However, at a high level, I am not sure your ex is really in a position to 'not agree' to renting it since you are effectively subsidising her rent by 600 euro a month. If I was you, I would contact your ex, ask to have a rational discussion around the future of the house. If she refused, then I would advise her you are stopping the 600 euro a month contribution to the mortgage effective 1st January, and you will be taking legal advice on what to do next regarding the house & mortgage. Whether you decide to go down the legal route or not is up to you, but I do think you need to 'encourage' your ex to work with you on a solution to this.

    Either way, you have a young family and need to put them first. This needs to be permanently resolved, one way or the other.
  7. Bronte

    Bronte Frequent Poster

    Agree too on us needing more information.

    But I disagree with GNF on the nuclear option.

    We also need to know the circumstances of your ex. I would suggest it is highly unlikely she will not by now consider this house 'hers's. You mention being willing to walking away with nothing despite what you've put into it. Well that's the wrong way to look at it, it's in NE, there is nothing there of yours. I would suggest you hold your horses until your NE is clear and then go about sorting it out.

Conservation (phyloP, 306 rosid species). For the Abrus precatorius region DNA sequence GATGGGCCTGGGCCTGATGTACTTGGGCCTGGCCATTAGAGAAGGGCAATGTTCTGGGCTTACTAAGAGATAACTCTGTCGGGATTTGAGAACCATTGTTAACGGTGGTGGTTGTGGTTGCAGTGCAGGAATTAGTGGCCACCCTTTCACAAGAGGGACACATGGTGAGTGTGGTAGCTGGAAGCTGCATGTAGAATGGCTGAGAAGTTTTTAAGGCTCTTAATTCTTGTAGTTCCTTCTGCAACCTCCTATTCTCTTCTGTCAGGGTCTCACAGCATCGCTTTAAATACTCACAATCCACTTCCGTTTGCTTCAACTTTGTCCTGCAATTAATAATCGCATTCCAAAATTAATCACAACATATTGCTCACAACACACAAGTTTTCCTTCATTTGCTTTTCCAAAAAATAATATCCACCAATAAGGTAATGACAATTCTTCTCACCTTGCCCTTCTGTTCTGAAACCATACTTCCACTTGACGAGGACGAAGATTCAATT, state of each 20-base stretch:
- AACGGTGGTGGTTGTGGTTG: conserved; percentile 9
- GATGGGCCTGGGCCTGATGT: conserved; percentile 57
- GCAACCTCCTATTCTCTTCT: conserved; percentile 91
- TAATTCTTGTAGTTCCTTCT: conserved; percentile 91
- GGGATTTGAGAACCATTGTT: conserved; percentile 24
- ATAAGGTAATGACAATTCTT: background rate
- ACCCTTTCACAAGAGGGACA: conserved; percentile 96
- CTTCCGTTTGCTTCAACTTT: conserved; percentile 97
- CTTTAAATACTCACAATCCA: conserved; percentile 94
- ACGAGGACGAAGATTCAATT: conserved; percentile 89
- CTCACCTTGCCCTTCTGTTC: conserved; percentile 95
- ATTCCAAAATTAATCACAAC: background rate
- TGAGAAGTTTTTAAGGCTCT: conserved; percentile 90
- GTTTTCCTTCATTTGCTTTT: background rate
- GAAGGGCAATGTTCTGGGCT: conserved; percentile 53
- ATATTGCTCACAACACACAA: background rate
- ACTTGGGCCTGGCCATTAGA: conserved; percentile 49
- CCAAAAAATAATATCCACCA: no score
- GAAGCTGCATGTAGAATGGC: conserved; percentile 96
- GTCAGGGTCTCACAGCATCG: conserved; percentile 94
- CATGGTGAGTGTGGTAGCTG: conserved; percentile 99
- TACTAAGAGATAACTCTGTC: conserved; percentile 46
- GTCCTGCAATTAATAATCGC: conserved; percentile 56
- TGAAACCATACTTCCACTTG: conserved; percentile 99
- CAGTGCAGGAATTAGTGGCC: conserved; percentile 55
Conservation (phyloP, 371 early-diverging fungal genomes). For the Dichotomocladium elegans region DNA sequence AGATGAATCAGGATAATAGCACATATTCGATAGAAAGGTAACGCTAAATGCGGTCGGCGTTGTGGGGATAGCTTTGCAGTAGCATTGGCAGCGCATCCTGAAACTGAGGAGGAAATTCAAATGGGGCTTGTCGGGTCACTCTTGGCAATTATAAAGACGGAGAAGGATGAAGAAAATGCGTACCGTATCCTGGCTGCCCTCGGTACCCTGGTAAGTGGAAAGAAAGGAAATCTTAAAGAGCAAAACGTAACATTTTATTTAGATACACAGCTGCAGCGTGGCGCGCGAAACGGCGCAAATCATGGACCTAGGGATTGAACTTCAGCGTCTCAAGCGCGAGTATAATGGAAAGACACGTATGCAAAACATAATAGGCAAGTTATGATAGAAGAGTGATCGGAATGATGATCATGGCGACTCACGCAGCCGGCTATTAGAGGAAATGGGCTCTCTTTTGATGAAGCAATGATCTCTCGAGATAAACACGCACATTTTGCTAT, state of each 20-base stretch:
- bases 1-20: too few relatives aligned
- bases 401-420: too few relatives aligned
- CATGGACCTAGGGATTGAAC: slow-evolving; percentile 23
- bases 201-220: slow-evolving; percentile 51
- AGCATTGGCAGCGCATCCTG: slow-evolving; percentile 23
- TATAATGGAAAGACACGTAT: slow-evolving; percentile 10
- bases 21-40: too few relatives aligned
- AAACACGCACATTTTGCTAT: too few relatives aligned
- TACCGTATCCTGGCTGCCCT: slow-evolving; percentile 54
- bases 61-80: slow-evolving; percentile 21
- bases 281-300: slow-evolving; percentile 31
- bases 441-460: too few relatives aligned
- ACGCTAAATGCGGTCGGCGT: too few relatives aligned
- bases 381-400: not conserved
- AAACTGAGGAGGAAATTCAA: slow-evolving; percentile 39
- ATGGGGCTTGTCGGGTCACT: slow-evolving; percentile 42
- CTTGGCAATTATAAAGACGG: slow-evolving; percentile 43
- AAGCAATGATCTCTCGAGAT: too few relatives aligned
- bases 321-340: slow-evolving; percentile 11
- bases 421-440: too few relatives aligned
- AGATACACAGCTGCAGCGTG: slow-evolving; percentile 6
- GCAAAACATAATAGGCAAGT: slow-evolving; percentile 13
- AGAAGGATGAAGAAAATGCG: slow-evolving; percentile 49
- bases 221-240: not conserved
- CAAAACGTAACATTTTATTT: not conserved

Why do we need this information, to give you some advice on what she might do. Nobody who has invested, as she has, for 10 years is going to walk away. We also need to know would the bank agree to her taking on the mortgage in her own name. Has she a good job, kids a partner or husband.

    Having a new baby is stressful at the best of times, and I can imagine this added expense and this link to your past, which is a drain on your resources is a strain on everybody.